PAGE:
Recruiting is hard enough generally but recruiting for rural areas brings a whole raft of extra challenges.
In a large city such as London or Manchester, you’re unlikely to face the problem of too few candidates for the majority of roles you have to fill. Yes, there’s the skills shortage to consider, but for most posts, your main challenge will be narrowing down the best candidates from a hopefully sufficient pool.
Commuting for anyone looking for a job in, say, Birmingham is unlikely to present much of a problem. In most large conurbations in the UK transport links, whether road or rail, are generally adequate and capable of transporting large numbers of workers.
In rural areas not only are transport links often poor but commuting times can be much longer and driving distances further.
Remote posts are seen as unattractive for a number of reasons. Rural communities often have poor mobile and internet connectivity and limited support services.
Whether you’re city-based and recruiting for a rural client or a specialist in niche recruitment, finding staff for rural areas requires different skills and knowledge from those of your urban counterparts.
In key industries such as health and education, staffing in some rural areas is reaching crisis point. The Royal College of General Practitioners in Scotland say general practice is facing recruitment and retention problems across Scotland along with the rest of the UK, but that the problem has reached ‘crisis point’ in remote and rural areas.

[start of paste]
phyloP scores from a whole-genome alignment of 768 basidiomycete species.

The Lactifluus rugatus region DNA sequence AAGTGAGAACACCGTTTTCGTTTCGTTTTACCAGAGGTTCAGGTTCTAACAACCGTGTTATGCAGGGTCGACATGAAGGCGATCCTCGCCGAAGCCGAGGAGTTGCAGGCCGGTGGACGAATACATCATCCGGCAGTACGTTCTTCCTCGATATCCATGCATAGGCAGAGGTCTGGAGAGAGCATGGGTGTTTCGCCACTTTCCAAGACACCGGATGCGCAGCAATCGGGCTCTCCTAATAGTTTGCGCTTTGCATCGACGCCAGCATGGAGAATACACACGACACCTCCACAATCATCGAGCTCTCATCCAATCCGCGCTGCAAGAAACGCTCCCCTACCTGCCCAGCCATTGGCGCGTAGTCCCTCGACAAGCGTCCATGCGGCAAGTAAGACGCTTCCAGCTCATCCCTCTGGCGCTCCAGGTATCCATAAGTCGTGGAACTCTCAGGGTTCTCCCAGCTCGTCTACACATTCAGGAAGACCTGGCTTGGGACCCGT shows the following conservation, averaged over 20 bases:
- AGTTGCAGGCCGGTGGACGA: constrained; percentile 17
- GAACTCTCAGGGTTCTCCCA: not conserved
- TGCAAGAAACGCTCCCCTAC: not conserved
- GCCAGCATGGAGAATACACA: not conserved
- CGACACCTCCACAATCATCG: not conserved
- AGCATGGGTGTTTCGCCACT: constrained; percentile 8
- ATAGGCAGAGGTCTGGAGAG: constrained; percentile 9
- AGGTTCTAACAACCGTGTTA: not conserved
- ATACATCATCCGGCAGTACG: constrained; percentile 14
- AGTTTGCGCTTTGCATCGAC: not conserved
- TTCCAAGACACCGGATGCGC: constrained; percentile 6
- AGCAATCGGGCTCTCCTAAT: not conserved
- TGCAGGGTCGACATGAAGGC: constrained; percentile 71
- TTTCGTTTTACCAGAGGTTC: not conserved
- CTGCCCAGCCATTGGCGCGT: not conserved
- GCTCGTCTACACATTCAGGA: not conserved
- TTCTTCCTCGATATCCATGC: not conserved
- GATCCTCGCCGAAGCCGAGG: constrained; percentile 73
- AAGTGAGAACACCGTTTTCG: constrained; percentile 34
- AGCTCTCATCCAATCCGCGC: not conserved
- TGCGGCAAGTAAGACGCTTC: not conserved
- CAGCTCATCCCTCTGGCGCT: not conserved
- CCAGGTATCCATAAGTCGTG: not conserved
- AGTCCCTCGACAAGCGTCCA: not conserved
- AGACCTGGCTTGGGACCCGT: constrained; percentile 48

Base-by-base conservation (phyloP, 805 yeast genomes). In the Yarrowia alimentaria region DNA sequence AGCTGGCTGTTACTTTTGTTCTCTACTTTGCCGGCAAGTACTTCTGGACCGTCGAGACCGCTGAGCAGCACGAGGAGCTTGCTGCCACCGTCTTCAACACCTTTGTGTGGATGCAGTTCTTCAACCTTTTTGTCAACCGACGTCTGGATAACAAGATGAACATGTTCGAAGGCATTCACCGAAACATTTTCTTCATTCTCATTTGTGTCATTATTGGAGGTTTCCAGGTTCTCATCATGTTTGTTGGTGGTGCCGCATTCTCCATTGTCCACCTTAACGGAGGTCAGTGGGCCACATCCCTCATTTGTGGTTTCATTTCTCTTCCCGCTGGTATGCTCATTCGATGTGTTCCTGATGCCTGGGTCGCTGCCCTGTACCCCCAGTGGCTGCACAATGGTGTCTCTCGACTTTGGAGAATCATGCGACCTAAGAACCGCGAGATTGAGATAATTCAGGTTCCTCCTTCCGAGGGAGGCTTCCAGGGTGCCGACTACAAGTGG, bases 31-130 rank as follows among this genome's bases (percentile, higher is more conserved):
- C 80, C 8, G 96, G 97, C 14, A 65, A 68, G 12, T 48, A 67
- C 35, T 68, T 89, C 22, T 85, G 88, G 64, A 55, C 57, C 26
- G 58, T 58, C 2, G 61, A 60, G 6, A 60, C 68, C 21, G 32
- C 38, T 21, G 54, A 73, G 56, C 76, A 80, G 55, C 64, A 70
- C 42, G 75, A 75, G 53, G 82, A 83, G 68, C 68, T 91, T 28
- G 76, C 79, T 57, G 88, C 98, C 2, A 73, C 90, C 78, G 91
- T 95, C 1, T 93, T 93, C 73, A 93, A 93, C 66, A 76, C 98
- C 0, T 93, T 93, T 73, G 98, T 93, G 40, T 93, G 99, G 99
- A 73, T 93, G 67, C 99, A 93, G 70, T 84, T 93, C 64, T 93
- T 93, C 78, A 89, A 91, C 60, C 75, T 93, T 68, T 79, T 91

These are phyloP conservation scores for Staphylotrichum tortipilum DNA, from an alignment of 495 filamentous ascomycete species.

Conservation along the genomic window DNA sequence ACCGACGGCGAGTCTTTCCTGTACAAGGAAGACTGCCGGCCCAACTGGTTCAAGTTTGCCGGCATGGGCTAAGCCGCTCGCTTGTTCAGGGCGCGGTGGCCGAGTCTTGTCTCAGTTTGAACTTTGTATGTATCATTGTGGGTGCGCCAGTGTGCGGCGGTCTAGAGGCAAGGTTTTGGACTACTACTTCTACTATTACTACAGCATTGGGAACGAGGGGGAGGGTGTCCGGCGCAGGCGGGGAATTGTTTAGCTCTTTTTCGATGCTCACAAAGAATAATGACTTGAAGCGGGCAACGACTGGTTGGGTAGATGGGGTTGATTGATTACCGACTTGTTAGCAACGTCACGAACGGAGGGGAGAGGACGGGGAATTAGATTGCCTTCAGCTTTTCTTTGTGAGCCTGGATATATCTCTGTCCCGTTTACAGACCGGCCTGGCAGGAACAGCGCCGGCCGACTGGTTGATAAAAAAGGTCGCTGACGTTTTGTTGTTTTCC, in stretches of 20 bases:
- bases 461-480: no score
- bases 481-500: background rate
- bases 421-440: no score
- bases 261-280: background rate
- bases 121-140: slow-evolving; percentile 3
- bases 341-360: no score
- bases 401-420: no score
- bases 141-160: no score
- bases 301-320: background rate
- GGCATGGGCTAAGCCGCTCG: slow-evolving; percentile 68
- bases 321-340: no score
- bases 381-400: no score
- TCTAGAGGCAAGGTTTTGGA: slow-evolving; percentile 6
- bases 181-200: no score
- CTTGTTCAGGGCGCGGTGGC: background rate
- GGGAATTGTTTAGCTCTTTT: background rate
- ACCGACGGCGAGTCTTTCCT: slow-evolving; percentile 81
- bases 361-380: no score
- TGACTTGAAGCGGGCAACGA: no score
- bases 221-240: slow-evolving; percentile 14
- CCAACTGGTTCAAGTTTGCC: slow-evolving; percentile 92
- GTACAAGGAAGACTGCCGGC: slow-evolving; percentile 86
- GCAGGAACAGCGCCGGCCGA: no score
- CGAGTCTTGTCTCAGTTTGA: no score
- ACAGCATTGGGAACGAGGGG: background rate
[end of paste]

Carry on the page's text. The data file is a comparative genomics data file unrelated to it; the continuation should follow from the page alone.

It has called for improved communications in remote areas, a recruitment drive for people from a rural background and greater exposure to a rural career during GP foundation training.
And schools in remote areas are crying out for teachers with one school off the Scottish mainland embarking on its third recruitment drive to find the one teacher it needs. The school is only accessible by boat, however.
Rural recruitment will also cover anything from farming and agricultural workers, estate staff, construction workers to vets, delivery drivers and even IT consultants.
So what are the main things to bear in mind when recruiting for organisations in rural parts of the country?
Knowledge – This applies to not just the location but also the company you are recruiting for. Often businesses based in rural locations have an interesting story to tell about why they are situated where they are. Having this information will equip you well when writing the job ads or speaking to potential candidates. You may have to sell this type of position harder and an interesting back story and local knowledge can help.
Look for rural roots – Some candidates will have grown up in rural areas, moved away to university or for a first job, and be willing to return. Retention will most likely be better if an employee has experience of rural living.
Ask the right questions – Asking questions such as ‘Have you ever lived in a rural community before’ and ‘what things do you need to consider to make a move feasible’ will help you to screen for longevity. You need to make sure the person will remain engaged for the long term. It’s important to highlight the positives and address the negatives of the location too.
Look in the right places – As well as job search apps, traditional advertising and social media such as LinkedIn, consider university alumni associations. If a person went to university in a rural area they may be willing to return.
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